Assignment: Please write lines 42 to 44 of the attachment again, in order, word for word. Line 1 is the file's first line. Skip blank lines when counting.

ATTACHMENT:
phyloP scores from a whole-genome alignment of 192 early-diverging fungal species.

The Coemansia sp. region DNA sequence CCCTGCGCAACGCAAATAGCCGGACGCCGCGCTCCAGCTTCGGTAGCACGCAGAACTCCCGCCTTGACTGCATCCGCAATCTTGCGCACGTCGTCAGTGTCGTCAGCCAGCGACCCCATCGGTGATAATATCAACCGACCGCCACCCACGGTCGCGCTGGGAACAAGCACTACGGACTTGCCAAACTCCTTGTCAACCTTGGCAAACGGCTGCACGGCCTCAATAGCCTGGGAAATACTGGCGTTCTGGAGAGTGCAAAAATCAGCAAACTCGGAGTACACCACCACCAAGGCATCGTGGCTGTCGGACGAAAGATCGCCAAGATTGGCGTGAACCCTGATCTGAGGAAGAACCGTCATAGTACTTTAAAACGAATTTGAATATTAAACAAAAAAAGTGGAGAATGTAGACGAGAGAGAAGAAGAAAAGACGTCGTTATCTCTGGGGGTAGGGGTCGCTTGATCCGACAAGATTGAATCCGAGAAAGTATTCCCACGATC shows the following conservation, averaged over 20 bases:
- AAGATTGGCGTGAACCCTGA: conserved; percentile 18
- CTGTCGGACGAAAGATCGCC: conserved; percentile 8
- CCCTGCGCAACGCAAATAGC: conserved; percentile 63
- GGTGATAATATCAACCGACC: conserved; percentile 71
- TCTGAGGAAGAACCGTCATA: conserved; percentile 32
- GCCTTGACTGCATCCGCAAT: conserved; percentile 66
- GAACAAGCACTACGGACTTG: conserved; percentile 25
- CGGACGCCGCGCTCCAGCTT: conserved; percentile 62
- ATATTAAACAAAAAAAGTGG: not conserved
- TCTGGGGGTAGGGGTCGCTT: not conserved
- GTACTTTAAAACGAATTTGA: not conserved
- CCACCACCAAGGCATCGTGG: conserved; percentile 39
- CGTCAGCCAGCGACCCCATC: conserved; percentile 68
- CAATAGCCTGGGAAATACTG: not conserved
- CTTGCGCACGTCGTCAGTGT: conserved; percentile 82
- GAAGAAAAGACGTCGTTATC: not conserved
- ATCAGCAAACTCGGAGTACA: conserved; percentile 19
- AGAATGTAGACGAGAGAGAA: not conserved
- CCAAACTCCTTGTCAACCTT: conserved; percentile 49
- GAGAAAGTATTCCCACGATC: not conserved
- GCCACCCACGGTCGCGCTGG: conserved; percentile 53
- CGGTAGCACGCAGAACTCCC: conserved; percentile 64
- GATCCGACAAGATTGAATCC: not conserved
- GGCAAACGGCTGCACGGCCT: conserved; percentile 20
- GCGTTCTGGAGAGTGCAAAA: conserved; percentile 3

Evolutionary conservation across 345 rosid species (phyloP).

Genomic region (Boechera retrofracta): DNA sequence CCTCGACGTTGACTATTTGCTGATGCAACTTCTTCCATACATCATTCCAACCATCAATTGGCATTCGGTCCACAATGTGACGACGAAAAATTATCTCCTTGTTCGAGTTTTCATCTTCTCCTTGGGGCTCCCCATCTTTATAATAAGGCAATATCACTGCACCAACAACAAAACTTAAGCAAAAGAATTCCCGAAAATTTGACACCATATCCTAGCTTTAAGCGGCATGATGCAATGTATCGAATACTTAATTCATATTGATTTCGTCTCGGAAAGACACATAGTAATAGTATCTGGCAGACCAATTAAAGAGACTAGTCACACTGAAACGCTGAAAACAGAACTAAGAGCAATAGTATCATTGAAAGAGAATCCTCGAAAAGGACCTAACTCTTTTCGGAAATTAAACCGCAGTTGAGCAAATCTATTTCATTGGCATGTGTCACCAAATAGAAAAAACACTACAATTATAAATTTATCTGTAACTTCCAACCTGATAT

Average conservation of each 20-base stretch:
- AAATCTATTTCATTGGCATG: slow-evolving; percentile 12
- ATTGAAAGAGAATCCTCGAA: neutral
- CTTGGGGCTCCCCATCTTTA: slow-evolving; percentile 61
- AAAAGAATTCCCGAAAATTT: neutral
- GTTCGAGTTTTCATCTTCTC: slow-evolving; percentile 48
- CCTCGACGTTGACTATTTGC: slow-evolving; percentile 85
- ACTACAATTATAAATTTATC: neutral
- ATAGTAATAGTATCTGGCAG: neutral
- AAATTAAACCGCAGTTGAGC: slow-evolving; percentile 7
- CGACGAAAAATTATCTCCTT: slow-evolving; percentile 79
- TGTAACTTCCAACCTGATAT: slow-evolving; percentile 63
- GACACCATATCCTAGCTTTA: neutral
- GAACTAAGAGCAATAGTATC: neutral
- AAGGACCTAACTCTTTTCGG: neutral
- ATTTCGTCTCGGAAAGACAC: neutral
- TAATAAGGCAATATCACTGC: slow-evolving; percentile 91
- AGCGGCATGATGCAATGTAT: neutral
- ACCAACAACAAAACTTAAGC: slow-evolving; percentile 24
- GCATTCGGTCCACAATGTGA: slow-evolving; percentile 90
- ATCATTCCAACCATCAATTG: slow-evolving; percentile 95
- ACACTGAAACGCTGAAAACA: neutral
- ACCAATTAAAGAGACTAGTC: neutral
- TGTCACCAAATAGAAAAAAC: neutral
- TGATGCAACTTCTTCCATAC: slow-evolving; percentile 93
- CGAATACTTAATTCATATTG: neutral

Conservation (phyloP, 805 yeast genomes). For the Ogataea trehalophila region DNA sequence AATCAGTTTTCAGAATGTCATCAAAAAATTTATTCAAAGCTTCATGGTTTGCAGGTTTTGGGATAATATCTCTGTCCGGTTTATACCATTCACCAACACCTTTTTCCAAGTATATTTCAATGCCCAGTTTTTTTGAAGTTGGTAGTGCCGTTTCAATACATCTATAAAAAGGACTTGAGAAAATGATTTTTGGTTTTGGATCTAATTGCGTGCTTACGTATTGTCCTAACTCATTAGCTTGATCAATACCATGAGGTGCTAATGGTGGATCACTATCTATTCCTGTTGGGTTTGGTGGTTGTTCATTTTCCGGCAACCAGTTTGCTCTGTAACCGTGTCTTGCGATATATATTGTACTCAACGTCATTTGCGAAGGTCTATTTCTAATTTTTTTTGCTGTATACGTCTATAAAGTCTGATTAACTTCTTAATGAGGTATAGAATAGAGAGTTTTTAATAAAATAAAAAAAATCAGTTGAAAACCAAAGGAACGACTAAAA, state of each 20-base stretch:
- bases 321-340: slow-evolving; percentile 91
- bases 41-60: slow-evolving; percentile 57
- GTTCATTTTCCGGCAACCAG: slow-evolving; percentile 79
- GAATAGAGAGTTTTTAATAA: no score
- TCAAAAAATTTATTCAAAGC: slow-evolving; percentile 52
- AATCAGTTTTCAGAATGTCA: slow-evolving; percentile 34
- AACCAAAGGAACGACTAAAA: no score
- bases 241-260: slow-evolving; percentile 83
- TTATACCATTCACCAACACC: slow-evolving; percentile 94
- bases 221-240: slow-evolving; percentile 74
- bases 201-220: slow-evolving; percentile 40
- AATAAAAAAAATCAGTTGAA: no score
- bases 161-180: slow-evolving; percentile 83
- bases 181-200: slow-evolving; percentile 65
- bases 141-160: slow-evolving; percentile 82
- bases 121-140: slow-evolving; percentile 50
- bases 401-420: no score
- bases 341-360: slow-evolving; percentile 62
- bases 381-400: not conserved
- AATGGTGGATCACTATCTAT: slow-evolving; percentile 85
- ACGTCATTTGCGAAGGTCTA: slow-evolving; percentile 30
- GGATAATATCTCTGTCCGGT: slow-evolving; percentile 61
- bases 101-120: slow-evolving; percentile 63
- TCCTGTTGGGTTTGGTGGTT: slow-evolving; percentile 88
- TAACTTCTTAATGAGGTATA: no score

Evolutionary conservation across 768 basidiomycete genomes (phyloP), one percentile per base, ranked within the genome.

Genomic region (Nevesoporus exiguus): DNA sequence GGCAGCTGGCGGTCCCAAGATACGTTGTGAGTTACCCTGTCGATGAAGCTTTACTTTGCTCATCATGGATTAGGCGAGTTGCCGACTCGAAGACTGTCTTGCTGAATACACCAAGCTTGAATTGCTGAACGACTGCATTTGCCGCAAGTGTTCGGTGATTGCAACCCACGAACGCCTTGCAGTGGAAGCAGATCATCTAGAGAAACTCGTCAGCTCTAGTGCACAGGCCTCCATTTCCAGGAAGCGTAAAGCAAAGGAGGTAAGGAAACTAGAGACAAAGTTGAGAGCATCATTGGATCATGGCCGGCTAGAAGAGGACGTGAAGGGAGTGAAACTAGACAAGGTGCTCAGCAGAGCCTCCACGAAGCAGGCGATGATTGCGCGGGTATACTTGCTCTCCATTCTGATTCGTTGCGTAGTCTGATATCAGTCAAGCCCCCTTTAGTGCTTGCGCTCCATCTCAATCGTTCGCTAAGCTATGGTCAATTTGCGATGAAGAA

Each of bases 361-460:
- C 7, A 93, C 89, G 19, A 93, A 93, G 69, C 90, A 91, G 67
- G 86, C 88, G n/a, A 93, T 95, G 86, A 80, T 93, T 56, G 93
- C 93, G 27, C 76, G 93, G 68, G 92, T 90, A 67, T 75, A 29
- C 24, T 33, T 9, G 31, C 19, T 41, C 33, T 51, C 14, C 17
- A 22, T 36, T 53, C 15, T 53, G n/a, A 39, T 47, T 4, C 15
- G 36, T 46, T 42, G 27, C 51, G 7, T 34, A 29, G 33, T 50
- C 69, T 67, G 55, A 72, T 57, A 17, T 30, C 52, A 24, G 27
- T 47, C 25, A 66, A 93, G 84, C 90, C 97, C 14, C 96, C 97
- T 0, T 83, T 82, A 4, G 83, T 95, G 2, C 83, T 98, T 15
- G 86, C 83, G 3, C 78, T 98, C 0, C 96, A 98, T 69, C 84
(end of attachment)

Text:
- GACACCATATCCTAGCTTTA: neutral
- GAACTAAGAGCAATAGTATC: neutral
- AAGGACCTAACTCTTTTCGG: neutral